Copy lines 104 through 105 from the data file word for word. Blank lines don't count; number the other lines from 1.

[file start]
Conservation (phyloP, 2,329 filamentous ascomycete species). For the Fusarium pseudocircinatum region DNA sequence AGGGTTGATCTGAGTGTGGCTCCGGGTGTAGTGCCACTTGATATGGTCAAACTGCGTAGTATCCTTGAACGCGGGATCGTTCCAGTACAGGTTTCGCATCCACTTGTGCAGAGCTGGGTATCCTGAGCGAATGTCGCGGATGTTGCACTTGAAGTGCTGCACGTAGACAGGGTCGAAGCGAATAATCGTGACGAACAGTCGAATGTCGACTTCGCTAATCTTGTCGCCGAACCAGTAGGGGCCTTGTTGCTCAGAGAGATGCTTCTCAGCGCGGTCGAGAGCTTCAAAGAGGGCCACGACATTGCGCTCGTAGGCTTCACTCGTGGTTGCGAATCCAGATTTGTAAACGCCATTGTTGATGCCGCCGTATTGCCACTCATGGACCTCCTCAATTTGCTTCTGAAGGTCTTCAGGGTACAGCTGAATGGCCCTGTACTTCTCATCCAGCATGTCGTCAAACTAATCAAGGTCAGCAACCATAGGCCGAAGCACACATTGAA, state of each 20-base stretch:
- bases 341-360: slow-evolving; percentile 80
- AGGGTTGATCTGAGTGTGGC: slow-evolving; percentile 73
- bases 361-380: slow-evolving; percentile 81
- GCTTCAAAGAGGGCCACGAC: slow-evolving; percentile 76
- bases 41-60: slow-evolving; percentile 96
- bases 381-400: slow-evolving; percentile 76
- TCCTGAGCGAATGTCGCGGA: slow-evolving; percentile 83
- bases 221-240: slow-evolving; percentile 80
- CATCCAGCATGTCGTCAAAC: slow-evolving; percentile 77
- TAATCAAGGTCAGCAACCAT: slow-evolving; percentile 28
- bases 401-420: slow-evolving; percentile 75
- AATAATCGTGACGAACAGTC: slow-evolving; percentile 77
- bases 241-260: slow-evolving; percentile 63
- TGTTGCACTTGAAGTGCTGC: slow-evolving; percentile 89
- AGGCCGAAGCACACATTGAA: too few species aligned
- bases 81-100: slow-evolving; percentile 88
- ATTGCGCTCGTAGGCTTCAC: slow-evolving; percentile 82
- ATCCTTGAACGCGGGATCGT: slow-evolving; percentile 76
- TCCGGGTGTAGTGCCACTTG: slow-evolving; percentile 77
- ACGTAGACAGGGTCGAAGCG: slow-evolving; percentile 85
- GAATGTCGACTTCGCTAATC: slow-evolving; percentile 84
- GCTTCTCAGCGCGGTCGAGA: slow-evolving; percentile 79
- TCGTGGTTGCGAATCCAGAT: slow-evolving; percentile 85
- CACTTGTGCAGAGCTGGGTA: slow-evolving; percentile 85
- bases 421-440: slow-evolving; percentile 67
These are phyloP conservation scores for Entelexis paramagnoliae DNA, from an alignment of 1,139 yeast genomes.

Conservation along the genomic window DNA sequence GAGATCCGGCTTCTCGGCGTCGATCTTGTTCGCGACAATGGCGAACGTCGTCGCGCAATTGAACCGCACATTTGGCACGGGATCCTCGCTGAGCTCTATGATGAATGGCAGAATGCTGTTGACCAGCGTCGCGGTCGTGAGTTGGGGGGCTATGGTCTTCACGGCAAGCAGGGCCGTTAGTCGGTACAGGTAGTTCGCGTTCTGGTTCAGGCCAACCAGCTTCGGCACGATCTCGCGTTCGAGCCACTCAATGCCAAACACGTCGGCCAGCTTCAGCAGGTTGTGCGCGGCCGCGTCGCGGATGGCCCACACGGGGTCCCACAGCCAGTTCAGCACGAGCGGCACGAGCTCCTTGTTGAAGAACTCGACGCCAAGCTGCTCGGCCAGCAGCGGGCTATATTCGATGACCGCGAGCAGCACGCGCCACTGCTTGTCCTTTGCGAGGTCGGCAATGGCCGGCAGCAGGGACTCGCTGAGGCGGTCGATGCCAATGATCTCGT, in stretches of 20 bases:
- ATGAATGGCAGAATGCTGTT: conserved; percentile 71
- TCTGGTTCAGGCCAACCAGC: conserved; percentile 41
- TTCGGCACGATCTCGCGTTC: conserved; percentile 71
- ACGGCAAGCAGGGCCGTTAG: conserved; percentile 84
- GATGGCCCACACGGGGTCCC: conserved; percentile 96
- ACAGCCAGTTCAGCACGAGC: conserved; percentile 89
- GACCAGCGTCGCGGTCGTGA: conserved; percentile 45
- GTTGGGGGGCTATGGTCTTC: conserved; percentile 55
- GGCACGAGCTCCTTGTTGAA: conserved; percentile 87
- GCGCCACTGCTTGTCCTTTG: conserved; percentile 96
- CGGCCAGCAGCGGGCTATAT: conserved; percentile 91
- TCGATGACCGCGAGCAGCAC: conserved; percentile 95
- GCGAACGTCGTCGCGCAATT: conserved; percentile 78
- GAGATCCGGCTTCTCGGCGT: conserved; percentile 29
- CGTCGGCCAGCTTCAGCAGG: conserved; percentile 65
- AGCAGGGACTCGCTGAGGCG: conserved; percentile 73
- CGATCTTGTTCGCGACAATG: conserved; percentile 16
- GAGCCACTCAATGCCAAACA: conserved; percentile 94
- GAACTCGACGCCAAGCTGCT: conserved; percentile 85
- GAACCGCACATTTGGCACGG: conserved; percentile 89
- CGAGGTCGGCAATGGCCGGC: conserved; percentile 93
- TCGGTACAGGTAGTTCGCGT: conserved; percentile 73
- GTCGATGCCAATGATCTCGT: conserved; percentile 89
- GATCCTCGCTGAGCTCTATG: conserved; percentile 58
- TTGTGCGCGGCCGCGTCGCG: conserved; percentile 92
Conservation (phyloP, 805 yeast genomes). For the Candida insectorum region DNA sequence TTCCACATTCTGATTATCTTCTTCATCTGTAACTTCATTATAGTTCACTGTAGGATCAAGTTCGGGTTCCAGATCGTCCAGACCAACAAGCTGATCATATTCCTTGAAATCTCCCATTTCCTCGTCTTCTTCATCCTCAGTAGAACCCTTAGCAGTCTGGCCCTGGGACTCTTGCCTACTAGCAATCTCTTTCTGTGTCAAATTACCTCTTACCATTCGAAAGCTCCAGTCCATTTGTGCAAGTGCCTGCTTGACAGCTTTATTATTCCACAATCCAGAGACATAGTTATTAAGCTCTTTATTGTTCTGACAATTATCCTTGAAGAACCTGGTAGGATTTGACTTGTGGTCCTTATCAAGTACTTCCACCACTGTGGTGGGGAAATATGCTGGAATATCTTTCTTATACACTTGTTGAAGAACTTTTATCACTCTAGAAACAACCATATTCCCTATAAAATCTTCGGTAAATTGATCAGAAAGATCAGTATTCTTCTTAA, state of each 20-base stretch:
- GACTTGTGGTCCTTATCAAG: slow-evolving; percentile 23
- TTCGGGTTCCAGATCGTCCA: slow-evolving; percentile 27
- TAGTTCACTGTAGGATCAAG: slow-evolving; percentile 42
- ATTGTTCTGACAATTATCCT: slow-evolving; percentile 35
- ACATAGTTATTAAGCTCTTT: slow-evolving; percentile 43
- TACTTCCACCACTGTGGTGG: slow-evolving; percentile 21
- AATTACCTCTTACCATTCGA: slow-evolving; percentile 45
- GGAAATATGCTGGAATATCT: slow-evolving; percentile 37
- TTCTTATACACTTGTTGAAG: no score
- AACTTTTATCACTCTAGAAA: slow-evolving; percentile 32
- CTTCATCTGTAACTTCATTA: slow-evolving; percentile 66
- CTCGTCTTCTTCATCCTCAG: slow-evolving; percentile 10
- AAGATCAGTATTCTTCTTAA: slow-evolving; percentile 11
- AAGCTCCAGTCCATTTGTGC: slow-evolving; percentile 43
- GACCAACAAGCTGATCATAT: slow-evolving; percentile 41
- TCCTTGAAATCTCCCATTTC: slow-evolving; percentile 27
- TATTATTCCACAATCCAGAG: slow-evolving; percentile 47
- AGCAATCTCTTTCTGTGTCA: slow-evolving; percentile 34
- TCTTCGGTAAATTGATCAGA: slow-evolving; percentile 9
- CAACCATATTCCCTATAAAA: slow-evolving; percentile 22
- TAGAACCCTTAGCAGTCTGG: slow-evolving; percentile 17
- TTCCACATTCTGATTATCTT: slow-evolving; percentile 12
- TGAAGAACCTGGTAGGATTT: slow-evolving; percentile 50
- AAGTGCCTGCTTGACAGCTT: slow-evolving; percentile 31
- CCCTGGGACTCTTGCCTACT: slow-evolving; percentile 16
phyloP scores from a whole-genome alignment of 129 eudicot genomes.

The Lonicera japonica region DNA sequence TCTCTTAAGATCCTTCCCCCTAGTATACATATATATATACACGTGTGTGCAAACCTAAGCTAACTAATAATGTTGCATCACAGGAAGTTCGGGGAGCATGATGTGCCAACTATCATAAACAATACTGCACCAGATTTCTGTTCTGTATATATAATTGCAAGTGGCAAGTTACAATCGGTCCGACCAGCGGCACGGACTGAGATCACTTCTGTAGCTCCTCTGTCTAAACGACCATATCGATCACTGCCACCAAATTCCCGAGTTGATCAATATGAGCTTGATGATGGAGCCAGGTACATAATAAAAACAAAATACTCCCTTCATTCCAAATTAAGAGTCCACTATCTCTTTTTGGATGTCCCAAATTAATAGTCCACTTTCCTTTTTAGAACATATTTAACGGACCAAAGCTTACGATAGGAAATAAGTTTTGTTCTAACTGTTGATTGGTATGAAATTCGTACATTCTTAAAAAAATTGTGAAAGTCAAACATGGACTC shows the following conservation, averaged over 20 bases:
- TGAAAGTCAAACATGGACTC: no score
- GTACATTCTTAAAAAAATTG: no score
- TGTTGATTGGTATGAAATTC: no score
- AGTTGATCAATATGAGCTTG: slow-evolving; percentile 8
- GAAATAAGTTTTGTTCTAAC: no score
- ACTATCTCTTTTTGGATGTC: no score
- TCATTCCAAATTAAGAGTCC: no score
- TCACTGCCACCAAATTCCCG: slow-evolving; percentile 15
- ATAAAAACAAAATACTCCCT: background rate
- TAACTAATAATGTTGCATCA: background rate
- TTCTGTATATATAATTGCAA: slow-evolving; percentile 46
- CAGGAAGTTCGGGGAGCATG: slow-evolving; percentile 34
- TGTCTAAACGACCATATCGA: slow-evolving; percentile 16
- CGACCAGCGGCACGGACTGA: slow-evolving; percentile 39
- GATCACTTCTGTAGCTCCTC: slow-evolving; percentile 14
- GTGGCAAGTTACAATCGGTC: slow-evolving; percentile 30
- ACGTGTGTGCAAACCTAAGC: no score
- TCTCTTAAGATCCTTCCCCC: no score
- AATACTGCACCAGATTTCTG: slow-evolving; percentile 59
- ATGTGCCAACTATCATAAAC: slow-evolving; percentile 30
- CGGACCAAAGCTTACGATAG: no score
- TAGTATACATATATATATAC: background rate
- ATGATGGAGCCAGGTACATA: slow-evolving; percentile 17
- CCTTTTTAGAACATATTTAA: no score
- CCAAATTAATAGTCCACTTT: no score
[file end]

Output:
- ATGATGGAGCCAGGTACATA: slow-evolving; percentile 17
- CCTTTTTAGAACATATTTAA: no score